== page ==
HOMELESS
but not
HELPLESS

Neighbor2Neighbor

Artist:   Michael F. Brown

About N2N

OUR MISSION

OUR MISSION:  To provide an oasis of support and encouragement to the homeless and near-homeless to help them achieve a better future.
We believe the progression of change starts with rebuilding relationships, trust and a supportive environment. 

From such a foundation, a constant message of encouragement and care rebuilds the lost sense of self-worth and value.

From rebuilt self-worth comes hope and a re-discovered desire to overcome personal demons and obstacles.  

With hope and drive, sustainable self-sufficiency becomes very possible.

Neighbor2Neighbor's vision is to become the Kansas City area model of re-building lives through personal engagement and encouragement;  allowing us to develop just the right plan for a personal path to self-sufficiency based on thei neighbor that we have come to know.

We provide meals as a means to welcome and know our neighbors.
We provide radical hospitality as a means of building trust and comfort.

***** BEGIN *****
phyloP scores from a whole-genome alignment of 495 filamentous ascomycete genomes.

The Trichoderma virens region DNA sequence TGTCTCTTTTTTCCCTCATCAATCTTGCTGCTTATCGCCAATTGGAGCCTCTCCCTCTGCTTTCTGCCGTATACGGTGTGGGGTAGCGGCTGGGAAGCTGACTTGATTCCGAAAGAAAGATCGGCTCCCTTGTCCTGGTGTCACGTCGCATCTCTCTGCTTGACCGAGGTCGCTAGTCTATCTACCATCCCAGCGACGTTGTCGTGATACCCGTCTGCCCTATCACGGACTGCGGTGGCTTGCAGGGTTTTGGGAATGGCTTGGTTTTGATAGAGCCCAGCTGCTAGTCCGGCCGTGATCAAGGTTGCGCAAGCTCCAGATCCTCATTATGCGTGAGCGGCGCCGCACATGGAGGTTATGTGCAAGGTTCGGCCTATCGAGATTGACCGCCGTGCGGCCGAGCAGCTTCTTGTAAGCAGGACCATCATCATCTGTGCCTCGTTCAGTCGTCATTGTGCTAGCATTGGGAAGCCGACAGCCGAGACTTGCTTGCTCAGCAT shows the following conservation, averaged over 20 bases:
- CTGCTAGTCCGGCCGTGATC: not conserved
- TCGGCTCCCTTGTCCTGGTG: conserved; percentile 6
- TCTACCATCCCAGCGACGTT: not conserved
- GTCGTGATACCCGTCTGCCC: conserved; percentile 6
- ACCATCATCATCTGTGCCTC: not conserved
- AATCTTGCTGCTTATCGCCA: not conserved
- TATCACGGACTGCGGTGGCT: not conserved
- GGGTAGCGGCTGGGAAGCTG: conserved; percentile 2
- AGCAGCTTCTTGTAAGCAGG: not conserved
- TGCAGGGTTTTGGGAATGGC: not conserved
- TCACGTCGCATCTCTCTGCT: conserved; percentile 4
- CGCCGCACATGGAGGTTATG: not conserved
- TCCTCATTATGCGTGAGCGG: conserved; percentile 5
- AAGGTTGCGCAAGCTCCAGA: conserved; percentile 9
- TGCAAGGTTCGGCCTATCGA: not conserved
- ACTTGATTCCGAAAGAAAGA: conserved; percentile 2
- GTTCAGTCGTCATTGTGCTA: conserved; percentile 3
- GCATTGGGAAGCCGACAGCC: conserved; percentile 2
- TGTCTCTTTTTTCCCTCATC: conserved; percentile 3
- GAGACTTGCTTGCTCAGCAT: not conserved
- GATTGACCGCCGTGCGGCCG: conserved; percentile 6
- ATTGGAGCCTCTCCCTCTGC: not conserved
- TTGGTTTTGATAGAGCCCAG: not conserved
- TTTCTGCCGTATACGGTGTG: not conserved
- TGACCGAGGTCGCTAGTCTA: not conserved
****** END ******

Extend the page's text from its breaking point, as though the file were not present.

The N2N Board of Directors

John Sullivan - Chairperson
JoEllen Worth - Assistant Chairperson
Stephen Grimm - Treasurer
Vince Sheffer - Facilities
Lynda Walker - Volunteer Coordinator
Ruth Gerald - At Large
Rosie Beuthien - At Large

Warren Freeman - Executive Director

OUR HISTORY

In the early 1990's, persons in need came to the Westport United Methodist Church asking for money for food.  Rather than giving them money, tow of the women from the church made peanut butter sandwiches and put them in a sack along with snack food for persons who were hungry.  Later, other services were added.  A member of the church advisory board at the time observed that "we are offering help, neighbor to neighbor".  Hence, the name Neighbor2Neighbor we given to the program.

In 2004, the focus on providing "radical hospitality" became instilled in every activity and program.  It still acts as our foundation today.